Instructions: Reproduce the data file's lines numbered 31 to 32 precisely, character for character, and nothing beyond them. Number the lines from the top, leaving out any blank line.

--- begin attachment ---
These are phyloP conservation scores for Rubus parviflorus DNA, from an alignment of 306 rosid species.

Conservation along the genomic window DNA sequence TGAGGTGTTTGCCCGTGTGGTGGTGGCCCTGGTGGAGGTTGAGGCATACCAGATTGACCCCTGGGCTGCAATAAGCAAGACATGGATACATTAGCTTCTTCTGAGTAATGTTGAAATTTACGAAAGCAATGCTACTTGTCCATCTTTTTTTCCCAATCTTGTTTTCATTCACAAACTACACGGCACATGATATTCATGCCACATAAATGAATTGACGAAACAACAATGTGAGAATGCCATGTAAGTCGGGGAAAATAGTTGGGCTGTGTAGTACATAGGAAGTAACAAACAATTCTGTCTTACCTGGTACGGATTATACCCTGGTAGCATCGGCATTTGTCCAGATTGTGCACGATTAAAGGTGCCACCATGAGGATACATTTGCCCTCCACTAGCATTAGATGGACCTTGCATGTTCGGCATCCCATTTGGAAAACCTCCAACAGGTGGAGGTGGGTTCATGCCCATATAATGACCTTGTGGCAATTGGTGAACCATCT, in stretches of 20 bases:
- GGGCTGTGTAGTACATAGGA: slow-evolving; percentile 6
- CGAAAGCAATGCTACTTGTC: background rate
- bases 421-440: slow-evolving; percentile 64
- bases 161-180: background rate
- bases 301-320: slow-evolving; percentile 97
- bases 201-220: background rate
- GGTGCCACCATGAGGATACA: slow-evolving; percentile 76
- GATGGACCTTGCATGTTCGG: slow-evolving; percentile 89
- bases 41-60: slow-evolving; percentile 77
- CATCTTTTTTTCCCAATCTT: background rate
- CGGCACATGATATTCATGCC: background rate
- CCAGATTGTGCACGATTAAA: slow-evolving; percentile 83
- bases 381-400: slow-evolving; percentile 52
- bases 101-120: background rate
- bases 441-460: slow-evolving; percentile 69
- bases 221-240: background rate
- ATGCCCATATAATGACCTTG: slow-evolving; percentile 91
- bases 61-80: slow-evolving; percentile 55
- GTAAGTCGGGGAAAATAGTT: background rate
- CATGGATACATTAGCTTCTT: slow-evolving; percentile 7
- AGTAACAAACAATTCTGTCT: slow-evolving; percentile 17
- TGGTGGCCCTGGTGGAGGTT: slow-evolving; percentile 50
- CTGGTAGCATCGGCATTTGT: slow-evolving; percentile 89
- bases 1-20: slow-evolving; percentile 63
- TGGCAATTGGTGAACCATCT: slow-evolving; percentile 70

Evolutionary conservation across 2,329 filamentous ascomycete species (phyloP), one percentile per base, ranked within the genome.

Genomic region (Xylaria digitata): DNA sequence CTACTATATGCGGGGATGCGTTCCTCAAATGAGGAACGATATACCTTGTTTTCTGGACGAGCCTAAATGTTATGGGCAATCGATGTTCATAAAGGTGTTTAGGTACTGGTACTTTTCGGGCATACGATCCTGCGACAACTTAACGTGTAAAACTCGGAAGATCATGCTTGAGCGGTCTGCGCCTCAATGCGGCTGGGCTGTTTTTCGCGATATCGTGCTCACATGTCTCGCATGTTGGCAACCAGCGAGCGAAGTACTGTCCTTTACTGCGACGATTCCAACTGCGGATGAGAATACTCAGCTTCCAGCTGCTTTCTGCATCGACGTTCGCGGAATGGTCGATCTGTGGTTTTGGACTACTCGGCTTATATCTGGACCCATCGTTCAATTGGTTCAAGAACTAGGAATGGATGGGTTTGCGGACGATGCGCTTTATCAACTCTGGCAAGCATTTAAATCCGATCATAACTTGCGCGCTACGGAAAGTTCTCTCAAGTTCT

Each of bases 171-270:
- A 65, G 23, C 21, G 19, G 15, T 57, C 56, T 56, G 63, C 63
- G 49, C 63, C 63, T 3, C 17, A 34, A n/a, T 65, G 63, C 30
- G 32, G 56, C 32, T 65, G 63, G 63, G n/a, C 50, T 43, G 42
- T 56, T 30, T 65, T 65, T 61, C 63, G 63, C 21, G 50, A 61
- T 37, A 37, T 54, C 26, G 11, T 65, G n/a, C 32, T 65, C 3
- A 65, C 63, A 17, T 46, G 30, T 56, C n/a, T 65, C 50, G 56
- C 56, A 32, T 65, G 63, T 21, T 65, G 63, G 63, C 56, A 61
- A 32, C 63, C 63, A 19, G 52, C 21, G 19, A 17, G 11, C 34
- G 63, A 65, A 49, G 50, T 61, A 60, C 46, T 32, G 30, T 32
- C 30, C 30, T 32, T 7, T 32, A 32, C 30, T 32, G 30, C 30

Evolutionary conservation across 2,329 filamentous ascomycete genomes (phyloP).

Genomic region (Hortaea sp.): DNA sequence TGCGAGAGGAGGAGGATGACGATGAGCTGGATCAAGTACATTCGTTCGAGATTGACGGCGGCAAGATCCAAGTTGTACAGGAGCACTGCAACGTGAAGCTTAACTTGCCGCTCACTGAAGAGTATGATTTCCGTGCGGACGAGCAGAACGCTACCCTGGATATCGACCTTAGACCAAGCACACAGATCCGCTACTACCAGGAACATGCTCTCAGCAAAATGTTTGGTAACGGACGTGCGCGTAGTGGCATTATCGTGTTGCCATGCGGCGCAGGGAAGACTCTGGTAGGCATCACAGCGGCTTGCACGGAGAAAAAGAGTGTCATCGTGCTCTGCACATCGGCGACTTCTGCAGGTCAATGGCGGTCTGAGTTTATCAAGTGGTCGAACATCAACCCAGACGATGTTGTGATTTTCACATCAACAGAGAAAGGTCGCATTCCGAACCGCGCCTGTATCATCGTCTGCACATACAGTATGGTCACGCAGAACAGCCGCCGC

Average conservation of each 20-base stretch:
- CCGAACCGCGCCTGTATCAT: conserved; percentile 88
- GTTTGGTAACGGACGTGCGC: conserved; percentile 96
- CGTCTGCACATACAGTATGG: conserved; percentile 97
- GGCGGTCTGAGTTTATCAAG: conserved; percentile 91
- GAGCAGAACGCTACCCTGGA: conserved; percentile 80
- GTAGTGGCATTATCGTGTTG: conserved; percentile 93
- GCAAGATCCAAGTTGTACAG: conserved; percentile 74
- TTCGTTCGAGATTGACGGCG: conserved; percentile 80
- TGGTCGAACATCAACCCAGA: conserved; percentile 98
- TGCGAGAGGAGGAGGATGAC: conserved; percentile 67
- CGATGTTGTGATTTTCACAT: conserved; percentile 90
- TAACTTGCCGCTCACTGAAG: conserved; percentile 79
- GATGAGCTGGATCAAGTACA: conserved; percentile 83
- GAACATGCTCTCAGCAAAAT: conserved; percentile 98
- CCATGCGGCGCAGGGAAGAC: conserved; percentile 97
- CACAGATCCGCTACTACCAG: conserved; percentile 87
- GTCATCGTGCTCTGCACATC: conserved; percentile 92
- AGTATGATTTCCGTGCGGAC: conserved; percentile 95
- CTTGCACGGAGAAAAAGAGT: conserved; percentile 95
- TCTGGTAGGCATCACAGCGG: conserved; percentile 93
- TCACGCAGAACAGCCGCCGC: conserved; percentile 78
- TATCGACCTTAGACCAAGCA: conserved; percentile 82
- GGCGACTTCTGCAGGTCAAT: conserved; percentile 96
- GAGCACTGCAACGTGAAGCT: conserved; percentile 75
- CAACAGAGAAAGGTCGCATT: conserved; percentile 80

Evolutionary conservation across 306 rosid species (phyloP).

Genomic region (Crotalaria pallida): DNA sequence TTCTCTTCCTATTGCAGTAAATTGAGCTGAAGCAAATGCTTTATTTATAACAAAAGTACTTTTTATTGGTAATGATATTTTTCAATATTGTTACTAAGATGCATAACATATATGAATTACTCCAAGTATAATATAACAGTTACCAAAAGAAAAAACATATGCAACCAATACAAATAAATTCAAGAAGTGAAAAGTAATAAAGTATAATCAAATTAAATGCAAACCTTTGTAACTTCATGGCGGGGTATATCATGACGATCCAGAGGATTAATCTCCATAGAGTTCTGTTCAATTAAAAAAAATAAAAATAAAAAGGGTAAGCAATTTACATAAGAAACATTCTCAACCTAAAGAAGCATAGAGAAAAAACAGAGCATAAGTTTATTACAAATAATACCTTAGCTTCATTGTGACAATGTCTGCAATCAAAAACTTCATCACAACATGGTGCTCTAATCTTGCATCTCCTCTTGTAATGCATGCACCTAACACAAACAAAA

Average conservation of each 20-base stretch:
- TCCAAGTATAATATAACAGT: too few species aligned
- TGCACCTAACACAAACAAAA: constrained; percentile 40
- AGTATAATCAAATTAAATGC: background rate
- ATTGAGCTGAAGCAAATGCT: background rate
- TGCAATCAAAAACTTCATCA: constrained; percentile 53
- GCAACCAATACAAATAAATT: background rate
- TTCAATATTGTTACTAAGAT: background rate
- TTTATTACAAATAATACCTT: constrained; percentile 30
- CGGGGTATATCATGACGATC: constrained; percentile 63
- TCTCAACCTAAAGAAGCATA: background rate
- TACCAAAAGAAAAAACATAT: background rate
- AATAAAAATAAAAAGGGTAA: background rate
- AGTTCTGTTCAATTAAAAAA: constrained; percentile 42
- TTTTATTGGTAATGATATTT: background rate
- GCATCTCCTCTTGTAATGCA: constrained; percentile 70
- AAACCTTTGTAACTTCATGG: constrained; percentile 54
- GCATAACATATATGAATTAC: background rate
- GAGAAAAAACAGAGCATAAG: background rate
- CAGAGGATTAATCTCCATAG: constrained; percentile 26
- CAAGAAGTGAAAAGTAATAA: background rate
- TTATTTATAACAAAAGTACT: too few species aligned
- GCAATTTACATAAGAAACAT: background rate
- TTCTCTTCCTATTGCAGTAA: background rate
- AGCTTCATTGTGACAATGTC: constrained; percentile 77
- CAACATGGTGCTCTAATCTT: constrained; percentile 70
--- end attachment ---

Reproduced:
- A 65, G 23, C 21, G 19, G 15, T 57, C 56, T 56, G 63, C 63
- G 49, C 63, C 63, T 3, C 17, A 34, A n/a, T 65, G 63, C 30